BA Books & Authors on the Web – February 5, 2016

Cover ArtUsing and Enjoying Biblical Greek, by Rodney Whitacre, was reviewed at Exegetical Tools.

“A valuable tool for anyone who has taken one year of Greek or one who is a little rusty and wants to return to one’s first love. The format is easy to follow and the examples are good at illustrating points discussed in the book. For someone who has kept their Greek and uses it on a daily basis, I find chapter six alone is worth the price of the book…If you are learning Greek or use Greek daily, this is a book worth having on your shelf and working through.”

Also at Exegetical Tools, a series on D. A. Carson’s classic Exegetical Fallacies.

RJS, at Jesus Creed, explored J. Richard Middleton’s critique of rapture theology in A New Heaven and a New Earth.

Cover ArtIntroducing Biblical Hermeneutics, by Craig Bartholomew, was reviewed at Sojourner Theology.

“An excellent introduction to the task of biblical interpretation….Bartholomew has produced a volume that is both comprehensive and readable, and his hermeneutical vision captures the essence of biblical revelation well….This is a monumental achievement in the field of biblical interpretation and the pastor, teacher or student would do well in referring to it often.”

Andrew Root’s Bonhoeffer as Youth Worker was reviewed at Resistance & Renewal.

At Scriptorium Daily, Fred Sanders discussed a section on Trinitarianism in Stanley Porter’s Linguistic Analysis of the Greek New Testament.


Why Study Greek? – an Excerpt from Using and Enjoying Biblical Greek

The following is an excerpt from Using and Enjoying Biblical Greek, by Rodney Whitacre.


A knowledge of the basics of Greek opens to you the greatest mental and spiritual adventure, the most edifying study. With Greek you have unique access to some of the world’s greatest literature and, most significantly, the power and beauty of God’s Scriptures, the very oracles of God (τὰ λόγια τοῦ θεοῦ, Rom. 3:2).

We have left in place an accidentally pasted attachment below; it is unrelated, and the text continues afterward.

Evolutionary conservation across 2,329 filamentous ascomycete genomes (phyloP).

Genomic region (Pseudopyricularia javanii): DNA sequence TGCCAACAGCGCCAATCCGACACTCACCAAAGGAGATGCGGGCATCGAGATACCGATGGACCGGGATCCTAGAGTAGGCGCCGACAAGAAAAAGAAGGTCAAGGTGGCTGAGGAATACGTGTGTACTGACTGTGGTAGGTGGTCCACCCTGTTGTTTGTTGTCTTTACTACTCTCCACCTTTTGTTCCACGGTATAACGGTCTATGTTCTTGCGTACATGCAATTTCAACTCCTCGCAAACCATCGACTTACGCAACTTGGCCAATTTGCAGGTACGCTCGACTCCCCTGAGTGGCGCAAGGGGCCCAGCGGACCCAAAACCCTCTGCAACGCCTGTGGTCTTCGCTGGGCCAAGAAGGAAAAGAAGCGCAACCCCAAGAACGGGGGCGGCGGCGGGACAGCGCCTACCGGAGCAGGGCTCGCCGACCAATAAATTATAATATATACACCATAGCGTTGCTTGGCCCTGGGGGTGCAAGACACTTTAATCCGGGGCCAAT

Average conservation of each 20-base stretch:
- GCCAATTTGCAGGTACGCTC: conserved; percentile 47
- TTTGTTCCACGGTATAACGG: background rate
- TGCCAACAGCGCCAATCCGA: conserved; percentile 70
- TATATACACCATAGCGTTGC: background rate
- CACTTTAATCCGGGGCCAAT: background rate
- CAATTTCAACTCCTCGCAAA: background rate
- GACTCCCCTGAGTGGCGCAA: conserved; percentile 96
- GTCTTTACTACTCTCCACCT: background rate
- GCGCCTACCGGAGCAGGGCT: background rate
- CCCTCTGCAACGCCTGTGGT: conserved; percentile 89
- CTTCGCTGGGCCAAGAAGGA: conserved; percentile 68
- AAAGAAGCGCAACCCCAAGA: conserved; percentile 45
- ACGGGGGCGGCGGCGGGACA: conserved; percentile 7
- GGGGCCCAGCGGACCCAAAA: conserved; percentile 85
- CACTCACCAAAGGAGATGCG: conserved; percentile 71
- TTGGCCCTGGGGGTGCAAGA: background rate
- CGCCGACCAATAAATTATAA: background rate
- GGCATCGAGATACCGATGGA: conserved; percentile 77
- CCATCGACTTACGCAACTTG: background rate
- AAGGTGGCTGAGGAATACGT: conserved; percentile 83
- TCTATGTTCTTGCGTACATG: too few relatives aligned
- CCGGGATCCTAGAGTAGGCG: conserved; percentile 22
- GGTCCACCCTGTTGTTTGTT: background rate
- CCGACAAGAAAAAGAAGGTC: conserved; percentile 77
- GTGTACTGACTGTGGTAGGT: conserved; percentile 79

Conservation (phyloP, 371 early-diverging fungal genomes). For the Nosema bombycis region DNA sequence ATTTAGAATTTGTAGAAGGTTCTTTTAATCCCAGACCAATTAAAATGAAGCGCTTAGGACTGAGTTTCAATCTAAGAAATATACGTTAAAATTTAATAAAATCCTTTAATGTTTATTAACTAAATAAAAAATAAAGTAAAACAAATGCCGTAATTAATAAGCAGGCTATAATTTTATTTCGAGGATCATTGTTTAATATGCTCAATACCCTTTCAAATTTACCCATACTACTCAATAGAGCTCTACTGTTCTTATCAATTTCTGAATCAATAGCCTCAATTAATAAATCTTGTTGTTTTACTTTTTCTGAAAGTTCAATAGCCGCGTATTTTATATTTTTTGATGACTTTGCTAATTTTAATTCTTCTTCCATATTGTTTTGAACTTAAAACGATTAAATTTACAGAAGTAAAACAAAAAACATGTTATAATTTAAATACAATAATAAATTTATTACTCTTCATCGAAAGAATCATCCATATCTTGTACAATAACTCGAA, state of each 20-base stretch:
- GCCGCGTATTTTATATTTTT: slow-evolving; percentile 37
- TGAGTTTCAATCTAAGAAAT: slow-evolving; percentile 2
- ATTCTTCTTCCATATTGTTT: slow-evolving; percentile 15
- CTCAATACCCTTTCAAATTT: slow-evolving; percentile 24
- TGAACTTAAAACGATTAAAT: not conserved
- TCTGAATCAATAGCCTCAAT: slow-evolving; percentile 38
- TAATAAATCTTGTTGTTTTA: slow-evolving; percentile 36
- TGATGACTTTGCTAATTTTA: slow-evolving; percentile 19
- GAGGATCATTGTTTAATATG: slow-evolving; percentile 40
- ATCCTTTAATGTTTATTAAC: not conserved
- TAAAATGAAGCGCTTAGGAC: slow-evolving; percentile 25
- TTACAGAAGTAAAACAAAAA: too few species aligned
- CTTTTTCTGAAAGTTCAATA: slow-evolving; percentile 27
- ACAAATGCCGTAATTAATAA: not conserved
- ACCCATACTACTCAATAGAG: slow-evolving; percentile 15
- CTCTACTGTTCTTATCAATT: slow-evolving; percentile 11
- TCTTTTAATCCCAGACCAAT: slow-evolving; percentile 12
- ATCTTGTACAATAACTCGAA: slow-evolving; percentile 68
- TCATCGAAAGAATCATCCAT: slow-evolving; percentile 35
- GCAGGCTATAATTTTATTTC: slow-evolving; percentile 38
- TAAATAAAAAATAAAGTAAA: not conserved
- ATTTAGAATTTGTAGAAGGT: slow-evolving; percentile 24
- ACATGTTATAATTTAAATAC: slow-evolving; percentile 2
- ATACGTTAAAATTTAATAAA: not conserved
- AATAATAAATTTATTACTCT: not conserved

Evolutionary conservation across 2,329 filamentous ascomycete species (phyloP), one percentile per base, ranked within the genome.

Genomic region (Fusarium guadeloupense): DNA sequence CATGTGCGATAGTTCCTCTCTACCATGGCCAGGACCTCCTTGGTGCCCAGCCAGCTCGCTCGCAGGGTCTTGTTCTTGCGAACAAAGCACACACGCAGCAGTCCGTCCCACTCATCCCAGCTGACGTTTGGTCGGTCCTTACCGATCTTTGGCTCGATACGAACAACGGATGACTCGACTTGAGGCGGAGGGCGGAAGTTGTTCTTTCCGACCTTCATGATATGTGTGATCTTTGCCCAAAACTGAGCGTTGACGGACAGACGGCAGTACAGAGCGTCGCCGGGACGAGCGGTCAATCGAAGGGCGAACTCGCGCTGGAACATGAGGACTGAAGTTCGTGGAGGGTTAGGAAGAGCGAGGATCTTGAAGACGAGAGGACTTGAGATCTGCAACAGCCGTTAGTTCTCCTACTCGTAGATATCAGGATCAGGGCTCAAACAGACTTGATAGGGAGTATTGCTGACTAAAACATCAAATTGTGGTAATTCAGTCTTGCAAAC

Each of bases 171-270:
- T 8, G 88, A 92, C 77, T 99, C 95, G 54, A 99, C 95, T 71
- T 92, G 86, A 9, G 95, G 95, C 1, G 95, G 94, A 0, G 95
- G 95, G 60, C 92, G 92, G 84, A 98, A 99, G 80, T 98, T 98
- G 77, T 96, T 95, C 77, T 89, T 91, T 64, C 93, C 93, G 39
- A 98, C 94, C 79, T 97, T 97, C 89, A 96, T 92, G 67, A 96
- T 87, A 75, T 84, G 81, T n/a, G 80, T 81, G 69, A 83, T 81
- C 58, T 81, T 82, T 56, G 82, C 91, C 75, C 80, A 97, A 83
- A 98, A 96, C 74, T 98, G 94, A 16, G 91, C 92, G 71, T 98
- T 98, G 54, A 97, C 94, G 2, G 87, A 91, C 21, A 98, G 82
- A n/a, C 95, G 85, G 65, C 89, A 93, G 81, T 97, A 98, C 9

Cover ArtThe question “Why study Greek?” was raised some years ago in an internet discussion group devoted to Greek. The six reasons given by a woman who had studied Greek in a class at her church sum it up very nicely:

1. I love the language. I did not anticipate this when I started it. 2. I do get nuances out of the text that I don’t get in English. 3. Reading from the Greek slows me down and makes me think. 4. I now know enough to recognize faulty arguments made by other speakers. 5. I find reading from the Greek more moving. I was gripped by reading the Passion passages in the Gospels, something I don’t think I get from reading English. 6. I am a resource for the Bible study I am in. I don’t answer a question every week, but there’s an interpretation question I can answer, or get the answer to, with some frequency. Sometimes it’s as simple as whether “you” is in the singular or plural.

Would that all students of Greek had such an experience! I want to help you engage Greek texts in ways that will bring such benefits. In this introduction I will give you an overview of what I have in mind.

“Before we sip the Scriptures, we should guzzle them.” This is great advice for how all Christians should approach the Scriptures. Augustine spends most of his time in On Christian Doctrine explaining how to interpret Scripture, and his first step is to “read them all and become familiar with their contents” (II.12 [chap. 8]). He encourages believers “to read them so as to commit them to memory, or at least so as not to remain wholly ignorant of them” (II.14 [chap. 9]).

Such extensive reading is all the more important for teachers and preachers. I remember Harold John Ockenga, when he was president of Gordon-Conwell Theological Seminary, saying that before he began to preach through a book of the Bible he read it forty times. He guzzled the book before sipping individual passages and preaching them to others.

In this book I want to encourage you to guzzle and sip the text in Greek. The methods I share in this book for gaining an ability to engage the text in these ways are neither complex nor difficult. You can use these two approaches right from the outset in basic Greek and then continue them throughout your life. It certainly takes time to become fluent, but there are ways to move toward fluency that are very enjoyable and valuable. I will not focus on exegesis, though these approaches complement exegetical study of texts and can deepen your ability to do exegesis. As we will see, fluency and meditation have their own values.